Water Availability and Land Management Control Catchment‐Scale Agricultural Nitrogen and Phosphorous Use EfficienciesScaini, Anna; Vico, Giulia; Thorslund, Josefin; Hugelius, Gustaf; Manzoni, Stefano
In arable systems, large amounts of nutrients, particularly of nitrogen (N) and phosphorus (P), are not efficiently converted into harvestable products and are lost from agricultural systems, with negative consequences for agricultural productivity and the environment. These nutrient losses are mediated by hydroclimatic processes causing nutrient leaching and volatilization. We quantify over the period 1987–2012 how water availability through the evaporative ratio (actual evapotranspiration divided by precipitation) and irrigation, agricultural practices, and edaphic conditions jointly affect nutrient use efficiencies in 110 agricultural catchments in the United States. We consider N and P use efficiencies (nitrogen use efficiency [NUE] and phosphorous use efficiency [PUE]) defined as ratios of catchment-scale N and P in harvested products over their respective inputs, as well as the NUE/PUE ratio, as an indication of catchment-scale N and P imbalance. Both efficiencies increase through time because of changes in climate and agronomic practices. Setting all else at the median value of the data set, NUE and PUE increased with evaporative ratio by 0.5% and 0.2% when increasing the evaporative ratio by 20% and by 4.9% and 18.8% in the presence of irrigation. NUE was also higher in catchments where maize and soybean were dominant (increasing by 2.3% for a 20% increase in maize and soybean fractional area). Soil properties, represented by mineral soil texture and organic matter content, had only small effects on the efficiencies. Our results show that both climatic conditions and crop choice are important drivers of nutrient use efficiencies in agricultural catchments.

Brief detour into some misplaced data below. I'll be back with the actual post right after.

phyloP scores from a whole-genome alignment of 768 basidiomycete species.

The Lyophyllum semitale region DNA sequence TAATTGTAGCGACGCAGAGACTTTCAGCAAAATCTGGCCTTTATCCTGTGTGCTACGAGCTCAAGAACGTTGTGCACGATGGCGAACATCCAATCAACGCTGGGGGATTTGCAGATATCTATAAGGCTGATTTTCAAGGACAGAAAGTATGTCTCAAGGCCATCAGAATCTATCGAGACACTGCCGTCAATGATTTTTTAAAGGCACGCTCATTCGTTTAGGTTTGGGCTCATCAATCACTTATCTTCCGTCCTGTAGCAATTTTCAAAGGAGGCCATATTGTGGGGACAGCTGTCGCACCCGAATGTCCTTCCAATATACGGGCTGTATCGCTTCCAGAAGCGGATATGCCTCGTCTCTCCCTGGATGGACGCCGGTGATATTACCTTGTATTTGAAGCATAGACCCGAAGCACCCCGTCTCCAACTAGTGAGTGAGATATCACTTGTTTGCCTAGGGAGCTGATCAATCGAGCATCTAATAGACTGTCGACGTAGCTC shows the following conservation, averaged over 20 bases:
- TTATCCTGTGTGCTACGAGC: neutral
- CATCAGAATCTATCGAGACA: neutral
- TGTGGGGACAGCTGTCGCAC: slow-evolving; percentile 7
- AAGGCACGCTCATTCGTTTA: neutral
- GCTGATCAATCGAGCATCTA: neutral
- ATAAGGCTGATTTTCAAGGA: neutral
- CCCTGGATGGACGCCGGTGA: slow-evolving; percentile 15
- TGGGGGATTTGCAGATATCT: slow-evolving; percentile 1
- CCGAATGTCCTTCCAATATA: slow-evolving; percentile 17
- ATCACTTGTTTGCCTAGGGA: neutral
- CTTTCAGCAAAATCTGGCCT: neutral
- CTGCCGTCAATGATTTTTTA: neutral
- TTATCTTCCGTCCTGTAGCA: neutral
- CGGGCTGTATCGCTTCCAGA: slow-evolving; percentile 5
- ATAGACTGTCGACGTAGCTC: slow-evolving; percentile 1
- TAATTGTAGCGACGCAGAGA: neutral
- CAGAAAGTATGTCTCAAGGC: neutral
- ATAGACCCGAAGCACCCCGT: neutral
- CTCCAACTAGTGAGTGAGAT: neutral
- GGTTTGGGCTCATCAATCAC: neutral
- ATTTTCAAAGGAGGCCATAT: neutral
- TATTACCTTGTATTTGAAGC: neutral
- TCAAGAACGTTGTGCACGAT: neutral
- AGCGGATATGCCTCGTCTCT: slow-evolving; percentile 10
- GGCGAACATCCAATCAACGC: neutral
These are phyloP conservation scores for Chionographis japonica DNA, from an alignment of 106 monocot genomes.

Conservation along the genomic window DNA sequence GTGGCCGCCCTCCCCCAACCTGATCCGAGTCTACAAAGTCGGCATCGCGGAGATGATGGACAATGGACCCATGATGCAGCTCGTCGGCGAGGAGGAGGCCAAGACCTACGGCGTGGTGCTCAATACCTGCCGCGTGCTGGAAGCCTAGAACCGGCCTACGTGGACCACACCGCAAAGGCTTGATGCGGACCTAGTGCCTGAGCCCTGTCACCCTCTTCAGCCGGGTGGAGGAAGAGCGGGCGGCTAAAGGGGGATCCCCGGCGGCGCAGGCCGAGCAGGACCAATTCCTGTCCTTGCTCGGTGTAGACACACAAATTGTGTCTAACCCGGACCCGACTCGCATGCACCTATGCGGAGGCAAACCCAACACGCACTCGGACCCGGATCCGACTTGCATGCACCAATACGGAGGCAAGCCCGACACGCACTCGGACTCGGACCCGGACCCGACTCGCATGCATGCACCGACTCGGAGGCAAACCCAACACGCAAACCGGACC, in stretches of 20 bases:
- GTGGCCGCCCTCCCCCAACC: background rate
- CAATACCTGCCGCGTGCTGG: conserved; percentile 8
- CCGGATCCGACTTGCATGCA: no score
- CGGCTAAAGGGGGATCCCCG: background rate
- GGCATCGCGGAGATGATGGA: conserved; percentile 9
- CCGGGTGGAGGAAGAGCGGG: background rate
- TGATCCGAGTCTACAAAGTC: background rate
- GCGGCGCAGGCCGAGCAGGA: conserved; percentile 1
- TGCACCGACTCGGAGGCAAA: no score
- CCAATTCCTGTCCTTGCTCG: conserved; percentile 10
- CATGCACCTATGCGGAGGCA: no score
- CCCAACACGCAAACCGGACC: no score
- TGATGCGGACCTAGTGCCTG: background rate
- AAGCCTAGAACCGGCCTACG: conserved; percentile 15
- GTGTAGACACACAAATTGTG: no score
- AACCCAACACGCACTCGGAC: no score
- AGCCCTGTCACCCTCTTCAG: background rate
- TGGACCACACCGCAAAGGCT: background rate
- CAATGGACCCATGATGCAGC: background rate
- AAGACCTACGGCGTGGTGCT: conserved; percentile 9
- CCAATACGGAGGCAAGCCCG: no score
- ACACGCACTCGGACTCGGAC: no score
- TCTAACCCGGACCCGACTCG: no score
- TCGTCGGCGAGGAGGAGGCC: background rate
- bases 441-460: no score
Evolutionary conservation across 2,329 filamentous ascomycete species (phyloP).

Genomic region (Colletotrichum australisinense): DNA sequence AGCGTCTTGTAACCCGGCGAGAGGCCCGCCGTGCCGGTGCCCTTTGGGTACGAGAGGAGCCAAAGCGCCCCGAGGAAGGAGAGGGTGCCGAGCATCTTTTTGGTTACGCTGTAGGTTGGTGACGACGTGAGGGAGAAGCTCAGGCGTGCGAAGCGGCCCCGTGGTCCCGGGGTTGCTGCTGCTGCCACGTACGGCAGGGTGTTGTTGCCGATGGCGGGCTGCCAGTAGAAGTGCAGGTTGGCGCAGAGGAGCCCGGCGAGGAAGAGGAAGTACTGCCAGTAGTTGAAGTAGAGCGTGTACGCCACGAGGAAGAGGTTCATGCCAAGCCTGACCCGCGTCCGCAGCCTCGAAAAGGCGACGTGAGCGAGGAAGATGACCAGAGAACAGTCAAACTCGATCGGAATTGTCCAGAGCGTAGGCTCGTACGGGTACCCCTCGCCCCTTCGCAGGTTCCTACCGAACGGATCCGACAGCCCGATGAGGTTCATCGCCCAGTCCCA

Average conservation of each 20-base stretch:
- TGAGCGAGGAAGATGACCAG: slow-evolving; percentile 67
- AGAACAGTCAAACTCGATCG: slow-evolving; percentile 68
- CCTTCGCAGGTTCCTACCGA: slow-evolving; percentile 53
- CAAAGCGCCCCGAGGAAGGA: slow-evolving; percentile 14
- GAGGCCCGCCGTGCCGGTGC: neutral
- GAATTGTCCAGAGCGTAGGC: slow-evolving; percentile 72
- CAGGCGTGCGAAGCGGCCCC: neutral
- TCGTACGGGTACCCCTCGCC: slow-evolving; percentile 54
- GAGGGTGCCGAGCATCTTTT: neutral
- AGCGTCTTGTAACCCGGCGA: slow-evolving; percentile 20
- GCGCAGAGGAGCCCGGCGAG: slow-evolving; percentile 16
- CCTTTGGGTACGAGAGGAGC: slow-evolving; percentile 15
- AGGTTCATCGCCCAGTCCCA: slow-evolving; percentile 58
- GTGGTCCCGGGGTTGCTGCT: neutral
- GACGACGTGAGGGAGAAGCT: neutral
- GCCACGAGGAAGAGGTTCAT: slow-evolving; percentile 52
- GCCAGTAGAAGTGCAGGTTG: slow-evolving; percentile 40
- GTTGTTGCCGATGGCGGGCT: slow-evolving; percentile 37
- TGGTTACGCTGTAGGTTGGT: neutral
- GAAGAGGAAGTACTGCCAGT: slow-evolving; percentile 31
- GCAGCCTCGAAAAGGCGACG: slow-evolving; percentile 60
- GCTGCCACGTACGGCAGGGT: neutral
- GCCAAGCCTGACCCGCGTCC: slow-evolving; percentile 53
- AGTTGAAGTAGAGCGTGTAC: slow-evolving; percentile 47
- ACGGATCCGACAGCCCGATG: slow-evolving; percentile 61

Published inGlobal Biogeochemical Cycles
2023, volume: 37, number: 1, article number: e2022GB007487
UKÄ Subject classification
Environmental Sciences related to Agriculture and Land-use
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